Local mural interpretation incorrect

My intent for the mural was to communicate some of the local history of “center” on Vashon.

As the artist of the Vashon Center for the Arts breezeway mural questioned in a letter to the editor in the Jan. 23 editon of The Beachcomber, I should make a few clarifications. My intent for the mural was to communicate some of the local history of “center” on Vashon, the halfway crossroads between Vashon and Burton. I wanted to display both the interesting and the troubling aspects of “center’s” past and to create a continuation of the drawn-wood history installation just inside the building. I also thought about all the kids sitting on the school bus and how some might actually enjoy a slow story progression, as I drew the image over two months. Many have told me they did.

The mural starts with the indigenous animals and majestic trees that were cutdown over a century ago by the white settlers who moved to Vashon in the late 1800s. It also features five indigenous SXw eBaBs islanders, a silhouetted couple and their canoe and a well know image of Lucy Gerand with two fellow male tribe members. From 1900 until present, the majority of “center” community members were of European descent, having driven most SXw eBaBs islanders from the island — so they, and their domesticated animals, are pictured. A number of Japanese families also owned farms in this area at that time. One such family, the Matsudas, are pictured on the right side of the mural. Apparently, members of the Matsuda family have visited the mural and are pleased. You’ll also notice that, as the farm animals slowly convert to domestic pets, the culture-changing car ferries and the automobiles arrive and utterly reshaped the island. The mural finishes with a nod toward the arts, which have become important at “center” today. Oh, and the cougar makes a quick reappearance as well!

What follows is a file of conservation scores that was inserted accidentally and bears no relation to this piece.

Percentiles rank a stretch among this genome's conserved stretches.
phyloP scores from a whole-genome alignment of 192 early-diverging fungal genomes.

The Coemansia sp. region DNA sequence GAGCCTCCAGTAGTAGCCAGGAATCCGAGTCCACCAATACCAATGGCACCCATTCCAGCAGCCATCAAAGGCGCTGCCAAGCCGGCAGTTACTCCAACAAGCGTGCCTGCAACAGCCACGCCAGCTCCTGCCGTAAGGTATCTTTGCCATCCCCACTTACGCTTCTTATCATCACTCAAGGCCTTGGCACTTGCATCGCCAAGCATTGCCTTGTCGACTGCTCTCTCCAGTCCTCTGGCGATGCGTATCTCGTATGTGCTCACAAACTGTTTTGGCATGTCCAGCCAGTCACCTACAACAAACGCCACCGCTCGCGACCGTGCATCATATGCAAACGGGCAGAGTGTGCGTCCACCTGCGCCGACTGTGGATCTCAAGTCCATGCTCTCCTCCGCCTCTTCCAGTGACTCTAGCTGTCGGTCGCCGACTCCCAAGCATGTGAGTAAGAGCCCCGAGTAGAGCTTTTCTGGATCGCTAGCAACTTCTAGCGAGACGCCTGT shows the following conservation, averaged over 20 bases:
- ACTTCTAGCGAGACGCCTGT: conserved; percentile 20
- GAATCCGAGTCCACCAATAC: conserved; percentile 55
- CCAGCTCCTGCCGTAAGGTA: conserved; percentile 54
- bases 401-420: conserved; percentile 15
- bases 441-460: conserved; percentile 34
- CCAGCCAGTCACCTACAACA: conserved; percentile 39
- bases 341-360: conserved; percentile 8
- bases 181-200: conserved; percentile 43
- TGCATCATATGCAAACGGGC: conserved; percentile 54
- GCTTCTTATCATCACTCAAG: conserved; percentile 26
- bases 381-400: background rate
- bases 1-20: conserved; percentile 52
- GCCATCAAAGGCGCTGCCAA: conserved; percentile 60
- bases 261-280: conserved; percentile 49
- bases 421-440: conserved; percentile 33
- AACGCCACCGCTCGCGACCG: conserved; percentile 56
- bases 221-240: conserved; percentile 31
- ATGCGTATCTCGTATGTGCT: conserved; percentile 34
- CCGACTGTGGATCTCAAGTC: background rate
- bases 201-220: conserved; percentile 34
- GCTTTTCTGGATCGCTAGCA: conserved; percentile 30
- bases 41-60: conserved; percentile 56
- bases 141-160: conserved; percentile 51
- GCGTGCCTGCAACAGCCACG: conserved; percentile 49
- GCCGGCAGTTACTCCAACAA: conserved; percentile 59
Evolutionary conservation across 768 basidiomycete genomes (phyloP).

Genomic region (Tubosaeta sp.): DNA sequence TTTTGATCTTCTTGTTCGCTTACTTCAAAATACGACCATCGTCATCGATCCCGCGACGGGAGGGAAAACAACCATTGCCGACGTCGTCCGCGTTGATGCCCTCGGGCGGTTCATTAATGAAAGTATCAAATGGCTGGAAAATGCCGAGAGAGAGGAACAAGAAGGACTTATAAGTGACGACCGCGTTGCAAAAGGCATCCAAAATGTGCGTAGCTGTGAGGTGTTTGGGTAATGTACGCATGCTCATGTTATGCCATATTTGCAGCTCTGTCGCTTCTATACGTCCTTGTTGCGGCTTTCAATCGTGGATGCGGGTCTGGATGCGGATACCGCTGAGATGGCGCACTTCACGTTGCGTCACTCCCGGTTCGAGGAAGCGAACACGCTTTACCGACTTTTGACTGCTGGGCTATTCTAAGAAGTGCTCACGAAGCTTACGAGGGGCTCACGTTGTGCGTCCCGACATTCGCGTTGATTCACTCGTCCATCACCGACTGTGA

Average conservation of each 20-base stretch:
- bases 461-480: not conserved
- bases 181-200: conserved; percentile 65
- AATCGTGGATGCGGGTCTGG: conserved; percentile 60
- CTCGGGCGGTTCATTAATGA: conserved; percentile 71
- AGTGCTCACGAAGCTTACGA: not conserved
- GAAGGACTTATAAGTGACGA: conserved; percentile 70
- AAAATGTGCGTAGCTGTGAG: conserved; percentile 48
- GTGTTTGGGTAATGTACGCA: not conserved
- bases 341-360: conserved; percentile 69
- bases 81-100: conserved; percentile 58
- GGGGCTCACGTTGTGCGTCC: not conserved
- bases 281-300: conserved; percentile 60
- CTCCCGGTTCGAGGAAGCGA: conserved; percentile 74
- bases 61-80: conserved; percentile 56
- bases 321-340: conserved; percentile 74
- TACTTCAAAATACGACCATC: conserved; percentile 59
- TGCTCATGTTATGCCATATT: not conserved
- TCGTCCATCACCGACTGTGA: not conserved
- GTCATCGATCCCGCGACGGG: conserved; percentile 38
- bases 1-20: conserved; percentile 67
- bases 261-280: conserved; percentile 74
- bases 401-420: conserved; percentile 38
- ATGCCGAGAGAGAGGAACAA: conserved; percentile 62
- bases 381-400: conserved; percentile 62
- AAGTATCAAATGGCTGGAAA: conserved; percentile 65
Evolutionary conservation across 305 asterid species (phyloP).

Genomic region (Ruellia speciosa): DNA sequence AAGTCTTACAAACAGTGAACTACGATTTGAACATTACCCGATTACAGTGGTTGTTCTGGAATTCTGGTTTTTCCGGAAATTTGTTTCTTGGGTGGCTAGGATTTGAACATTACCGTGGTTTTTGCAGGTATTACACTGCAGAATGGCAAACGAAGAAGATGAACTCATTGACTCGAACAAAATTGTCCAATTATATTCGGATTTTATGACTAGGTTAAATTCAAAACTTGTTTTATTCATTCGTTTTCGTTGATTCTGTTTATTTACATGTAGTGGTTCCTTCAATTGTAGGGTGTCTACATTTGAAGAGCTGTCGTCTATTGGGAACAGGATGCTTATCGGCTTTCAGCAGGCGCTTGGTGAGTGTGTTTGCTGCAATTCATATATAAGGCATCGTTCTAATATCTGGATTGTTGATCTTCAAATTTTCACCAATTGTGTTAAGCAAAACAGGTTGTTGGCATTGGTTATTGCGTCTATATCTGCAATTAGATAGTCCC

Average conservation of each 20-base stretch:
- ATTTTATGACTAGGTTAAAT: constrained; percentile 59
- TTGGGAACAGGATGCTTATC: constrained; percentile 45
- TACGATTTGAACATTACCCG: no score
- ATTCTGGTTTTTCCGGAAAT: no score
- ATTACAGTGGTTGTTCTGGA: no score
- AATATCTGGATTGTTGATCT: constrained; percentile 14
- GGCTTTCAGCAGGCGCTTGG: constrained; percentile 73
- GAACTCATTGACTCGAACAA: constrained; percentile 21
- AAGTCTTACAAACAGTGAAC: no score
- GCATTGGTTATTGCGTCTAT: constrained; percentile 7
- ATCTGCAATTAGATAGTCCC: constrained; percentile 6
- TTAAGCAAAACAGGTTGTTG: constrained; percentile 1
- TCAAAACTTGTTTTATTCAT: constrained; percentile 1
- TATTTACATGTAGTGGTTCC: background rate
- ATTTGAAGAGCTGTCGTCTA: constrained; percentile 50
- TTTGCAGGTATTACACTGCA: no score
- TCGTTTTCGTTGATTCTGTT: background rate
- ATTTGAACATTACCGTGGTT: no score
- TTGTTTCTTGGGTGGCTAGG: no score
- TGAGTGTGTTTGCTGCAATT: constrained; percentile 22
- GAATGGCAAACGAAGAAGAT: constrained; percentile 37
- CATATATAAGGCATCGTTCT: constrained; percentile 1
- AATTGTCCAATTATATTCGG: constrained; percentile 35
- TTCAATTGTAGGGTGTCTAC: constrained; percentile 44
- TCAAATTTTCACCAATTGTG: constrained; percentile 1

VCA did not commission the mural, but gave me permission once they reviewed my concept. I’m sure they’d be very interested in reviewing other concepts. The mural was a gift and I’m always happy to talk to anyone about the project.

— Bruce Morser

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